We primped and made our way to the stadium where Garth would be entertaining us that evening. Being used to American stadiums, I had my clear law-abiding bag with me ready for some high-security shenanigans, but there really wasn’t any and I could likely have lugged a suitcase along with me if I had been so inclined. The atmosphere was electric, a full stadium. We had, by chance, secured some great seats and the showman extraordinaire put on a fantastic show.
He packed the house for nearly three hours, joyously raising his arms and teary eyes to the heavens on more than one occasion. That’s how happy he was to be there. He related the tale that when he was a struggling artist with so little of his own material that he had to fill his set with covers, Dublin embraced him as their own and consequently the city had always been dear to his heart. He played four gigs there in one week and filled the house each night.
Leaving the stadium with the buzzing crowd filling up the roads, I realized that we were quite some distance from the hotel and were going to have a hard time finding a taxi. No matter! The streets were full of horses and carts, so a horse-drawn chariot it was. What an amazing feeling to be trotting over the bridges of Dublin with a fine black steed called Big Romeo at our helm. I didn’t know that was part of my bucket list, but now I’ve had to add it so that I can check it off. We ate the best Italian pizza known to man, accompanied by Irish coffee and fell into bed close to dawn.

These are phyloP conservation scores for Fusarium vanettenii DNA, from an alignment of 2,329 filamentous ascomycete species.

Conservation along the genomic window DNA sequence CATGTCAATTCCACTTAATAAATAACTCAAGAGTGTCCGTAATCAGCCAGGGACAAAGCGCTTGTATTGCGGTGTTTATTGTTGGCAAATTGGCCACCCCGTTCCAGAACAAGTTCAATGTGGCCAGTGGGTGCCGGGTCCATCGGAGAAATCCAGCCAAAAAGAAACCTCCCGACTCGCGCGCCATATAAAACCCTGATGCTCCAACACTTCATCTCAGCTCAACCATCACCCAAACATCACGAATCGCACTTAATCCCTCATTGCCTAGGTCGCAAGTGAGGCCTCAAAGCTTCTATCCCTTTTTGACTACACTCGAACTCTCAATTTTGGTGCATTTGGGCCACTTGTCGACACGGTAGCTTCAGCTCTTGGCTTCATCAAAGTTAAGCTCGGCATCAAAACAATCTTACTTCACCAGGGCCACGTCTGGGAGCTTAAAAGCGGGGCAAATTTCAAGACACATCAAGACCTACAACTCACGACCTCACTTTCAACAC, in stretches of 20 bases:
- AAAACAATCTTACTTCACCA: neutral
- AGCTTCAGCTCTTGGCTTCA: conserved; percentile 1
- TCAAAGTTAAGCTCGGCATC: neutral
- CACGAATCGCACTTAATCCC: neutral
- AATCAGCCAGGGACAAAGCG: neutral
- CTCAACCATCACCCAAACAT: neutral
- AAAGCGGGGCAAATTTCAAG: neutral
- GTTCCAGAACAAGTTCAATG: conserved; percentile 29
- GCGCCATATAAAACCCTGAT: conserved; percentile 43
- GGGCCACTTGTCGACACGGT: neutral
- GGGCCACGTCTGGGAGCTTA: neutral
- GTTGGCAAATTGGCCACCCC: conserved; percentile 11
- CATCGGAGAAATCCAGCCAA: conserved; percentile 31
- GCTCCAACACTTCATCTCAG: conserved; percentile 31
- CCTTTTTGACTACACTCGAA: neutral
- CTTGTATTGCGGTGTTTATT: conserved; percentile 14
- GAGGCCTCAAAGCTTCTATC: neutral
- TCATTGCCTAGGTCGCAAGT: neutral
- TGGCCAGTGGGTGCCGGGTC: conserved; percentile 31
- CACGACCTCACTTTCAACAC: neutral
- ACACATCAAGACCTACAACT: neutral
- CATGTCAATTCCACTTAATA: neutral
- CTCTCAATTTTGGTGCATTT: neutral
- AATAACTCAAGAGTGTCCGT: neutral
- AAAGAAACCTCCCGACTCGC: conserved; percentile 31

The next day we had a delicious breakfast in the Jury’s hotel with the prospect of a good day ahead, exploring the city and assisting their economy in the shops. We also took a guided tour of Dublin’s dark history, which gave us a good flavor for the city, plus prompted us to visit a few locales that we would otherwise have missed.
Sunday was fly day, so we were off to the airport for our short hop to the Isle of Man and the home of sister and father. Again, we could have used another day in Dublin’s fair city, probably even just to recover from the three days we had already spent there. A delightful place — I hope to return.
The Isle of Man is a beautiful little island I have got to know quite well, since father moved there during the pandemic. It is very unspoiled with lush woods, rolling hills and the most lovely, craggy coastline, especially when the weather is good; and we were very fortunate in that regard.
I have friends who I took over there one November and still relate that they have never felt colder anywhere than they did on the Isle of Man. It was so nice to see all those friendly faces over there again. Not to switch up the routine at all, we still only had three days to recover from our previous trip.
“Mum, the next time we travel, can we stay five days in one place, instead of three?” the pale face of my kid queried, as we headed off to yet another airport.
“This is a one-off, chica!” I reminded her. “When you are traveling by yourselves, you can certainly spend five days in one place.”
On this bucket-listed adventure, we only had two weeks to visit a whole bunch of places, so our schedule was a tad tight. It was now time to head to London town. We needed to go and pay our respects to the Queen.
(To be continued next week.)